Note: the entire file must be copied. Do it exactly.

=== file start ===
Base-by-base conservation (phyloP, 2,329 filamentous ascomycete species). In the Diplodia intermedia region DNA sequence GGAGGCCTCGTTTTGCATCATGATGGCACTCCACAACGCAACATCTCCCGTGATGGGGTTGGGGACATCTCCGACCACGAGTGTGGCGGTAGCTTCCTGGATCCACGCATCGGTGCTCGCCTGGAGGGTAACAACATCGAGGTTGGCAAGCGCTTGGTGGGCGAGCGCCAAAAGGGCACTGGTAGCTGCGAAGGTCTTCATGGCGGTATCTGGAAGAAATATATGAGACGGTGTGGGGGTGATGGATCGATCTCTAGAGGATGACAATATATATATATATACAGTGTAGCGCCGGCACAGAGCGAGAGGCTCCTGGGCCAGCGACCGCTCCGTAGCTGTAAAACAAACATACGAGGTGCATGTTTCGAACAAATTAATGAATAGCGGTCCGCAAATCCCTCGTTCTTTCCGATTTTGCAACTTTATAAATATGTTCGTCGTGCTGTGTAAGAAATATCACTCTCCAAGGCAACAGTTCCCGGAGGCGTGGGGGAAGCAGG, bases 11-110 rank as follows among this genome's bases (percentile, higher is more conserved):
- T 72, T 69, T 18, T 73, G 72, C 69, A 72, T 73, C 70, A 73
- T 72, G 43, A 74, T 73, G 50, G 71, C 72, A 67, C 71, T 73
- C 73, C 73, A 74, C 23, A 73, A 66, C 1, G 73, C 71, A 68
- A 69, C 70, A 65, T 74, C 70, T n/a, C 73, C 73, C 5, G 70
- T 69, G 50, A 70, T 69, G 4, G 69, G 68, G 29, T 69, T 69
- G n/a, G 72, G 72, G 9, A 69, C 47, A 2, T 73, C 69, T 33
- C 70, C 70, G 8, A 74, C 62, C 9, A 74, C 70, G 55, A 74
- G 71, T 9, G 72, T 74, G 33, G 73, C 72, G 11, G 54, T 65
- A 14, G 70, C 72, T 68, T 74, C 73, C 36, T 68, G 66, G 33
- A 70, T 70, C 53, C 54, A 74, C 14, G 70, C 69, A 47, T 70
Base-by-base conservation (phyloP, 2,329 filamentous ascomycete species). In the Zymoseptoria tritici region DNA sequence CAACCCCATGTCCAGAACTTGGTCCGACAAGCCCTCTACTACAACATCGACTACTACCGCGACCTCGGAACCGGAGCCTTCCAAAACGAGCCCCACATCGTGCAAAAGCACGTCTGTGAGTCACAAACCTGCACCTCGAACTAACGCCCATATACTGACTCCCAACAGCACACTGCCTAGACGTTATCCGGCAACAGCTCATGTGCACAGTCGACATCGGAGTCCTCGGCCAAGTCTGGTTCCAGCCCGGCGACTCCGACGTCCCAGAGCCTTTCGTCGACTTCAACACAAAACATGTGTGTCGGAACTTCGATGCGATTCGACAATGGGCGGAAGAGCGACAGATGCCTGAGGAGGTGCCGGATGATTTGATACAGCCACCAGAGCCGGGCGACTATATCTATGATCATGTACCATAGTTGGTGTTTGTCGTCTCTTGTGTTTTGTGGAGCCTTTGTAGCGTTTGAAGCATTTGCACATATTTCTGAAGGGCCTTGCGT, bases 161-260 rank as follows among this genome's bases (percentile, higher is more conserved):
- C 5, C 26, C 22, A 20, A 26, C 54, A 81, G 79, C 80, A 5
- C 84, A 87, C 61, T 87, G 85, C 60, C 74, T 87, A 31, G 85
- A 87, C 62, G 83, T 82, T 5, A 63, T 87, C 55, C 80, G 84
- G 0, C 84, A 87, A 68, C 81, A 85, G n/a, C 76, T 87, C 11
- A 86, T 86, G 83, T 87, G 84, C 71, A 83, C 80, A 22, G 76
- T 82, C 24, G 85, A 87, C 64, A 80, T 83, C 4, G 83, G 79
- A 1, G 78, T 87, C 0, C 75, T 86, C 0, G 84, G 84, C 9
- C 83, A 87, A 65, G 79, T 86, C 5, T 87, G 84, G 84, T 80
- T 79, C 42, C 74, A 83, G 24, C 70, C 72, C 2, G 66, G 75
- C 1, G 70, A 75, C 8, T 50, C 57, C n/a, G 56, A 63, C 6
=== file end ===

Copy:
Base-by-base conservation (phyloP, 2,329 filamentous ascomycete species). In the Diplodia intermedia region DNA sequence GGAGGCCTCGTTTTGCATCATGATGGCACTCCACAACGCAACATCTCCCGTGATGGGGTTGGGGACATCTCCGACCACGAGTGTGGCGGTAGCTTCCTGGATCCACGCATCGGTGCTCGCCTGGAGGGTAACAACATCGAGGTTGGCAAGCGCTTGGTGGGCGAGCGCCAAAAGGGCACTGGTAGCTGCGAAGGTCTTCATGGCGGTATCTGGAAGAAATATATGAGACGGTGTGGGGGTGATGGATCGATCTCTAGAGGATGACAATATATATATATATACAGTGTAGCGCCGGCACAGAGCGAGAGGCTCCTGGGCCAGCGACCGCTCCGTAGCTGTAAAACAAACATACGAGGTGCATGTTTCGAACAAATTAATGAATAGCGGTCCGCAAATCCCTCGTTCTTTCCGATTTTGCAACTTTATAAATATGTTCGTCGTGCTGTGTAAGAAATATCACTCTCCAAGGCAACAGTTCCCGGAGGCGTGGGGGAAGCAGG, bases 11-110 rank as follows among this genome's bases (percentile, higher is more conserved):
- T 72, T 69, T 18, T 73, G 72, C 69, A 72, T 73, C 70, A 73
- T 72, G 43, A 74, T 73, G 50, G 71, C 72, A 67, C 71, T 73
- C 73, C 73, A 74, C 23, A 73, A 66, C 1, G 73, C 71, A 68
- A 69, C 70, A 65, T 74, C 70, T n/a, C 73, C 73, C 5, G 70
- T 69, G 50, A 70, T 69, G 4, G 69, G 68, G 29, T 69, T 69
- G n/a, G 72, G 72, G 9, A 69, C 47, A 2, T 73, C 69, T 33
- C 70, C 70, G 8, A 74, C 62, C 9, A 74, C 70, G 55, A 74
- G 71, T 9, G 72, T 74, G 33, G 73, C 72, G 11, G 54, T 65
- A 14, G 70, C 72, T 68, T 74, C 73, C 36, T 68, G 66, G 33
- A 70, T 70, C 53, C 54, A 74, C 14, G 70, C 69, A 47, T 70
Base-by-base conservation (phyloP, 2,329 filamentous ascomycete species). In the Zymoseptoria tritici region DNA sequence CAACCCCATGTCCAGAACTTGGTCCGACAAGCCCTCTACTACAACATCGACTACTACCGCGACCTCGGAACCGGAGCCTTCCAAAACGAGCCCCACATCGTGCAAAAGCACGTCTGTGAGTCACAAACCTGCACCTCGAACTAACGCCCATATACTGACTCCCAACAGCACACTGCCTAGACGTTATCCGGCAACAGCTCATGTGCACAGTCGACATCGGAGTCCTCGGCCAAGTCTGGTTCCAGCCCGGCGACTCCGACGTCCCAGAGCCTTTCGTCGACTTCAACACAAAACATGTGTGTCGGAACTTCGATGCGATTCGACAATGGGCGGAAGAGCGACAGATGCCTGAGGAGGTGCCGGATGATTTGATACAGCCACCAGAGCCGGGCGACTATATCTATGATCATGTACCATAGTTGGTGTTTGTCGTCTCTTGTGTTTTGTGGAGCCTTTGTAGCGTTTGAAGCATTTGCACATATTTCTGAAGGGCCTTGCGT, bases 161-260 rank as follows among this genome's bases (percentile, higher is more conserved):
- C 5, C 26, C 22, A 20, A 26, C 54, A 81, G 79, C 80, A 5
- C 84, A 87, C 61, T 87, G 85, C 60, C 74, T 87, A 31, G 85
- A 87, C 62, G 83, T 82, T 5, A 63, T 87, C 55, C 80, G 84
- G 0, C 84, A 87, A 68, C 81, A 85, G n/a, C 76, T 87, C 11
- A 86, T 86, G 83, T 87, G 84, C 71, A 83, C 80, A 22, G 76
- T 82, C 24, G 85, A 87, C 64, A 80, T 83, C 4, G 83, G 79
- A 1, G 78, T 87, C 0, C 75, T 86, C 0, G 84, G 84, C 9
- C 83, A 87, A 65, G 79, T 86, C 5, T 87, G 84, G 84, T 80
- T 79, C 42, C 74, A 83, G 24, C 70, C 72, C 2, G 66, G 75
- C 1, G 70, A 75, C 8, T 50, C 57, C n/a, G 56, A 63, C 6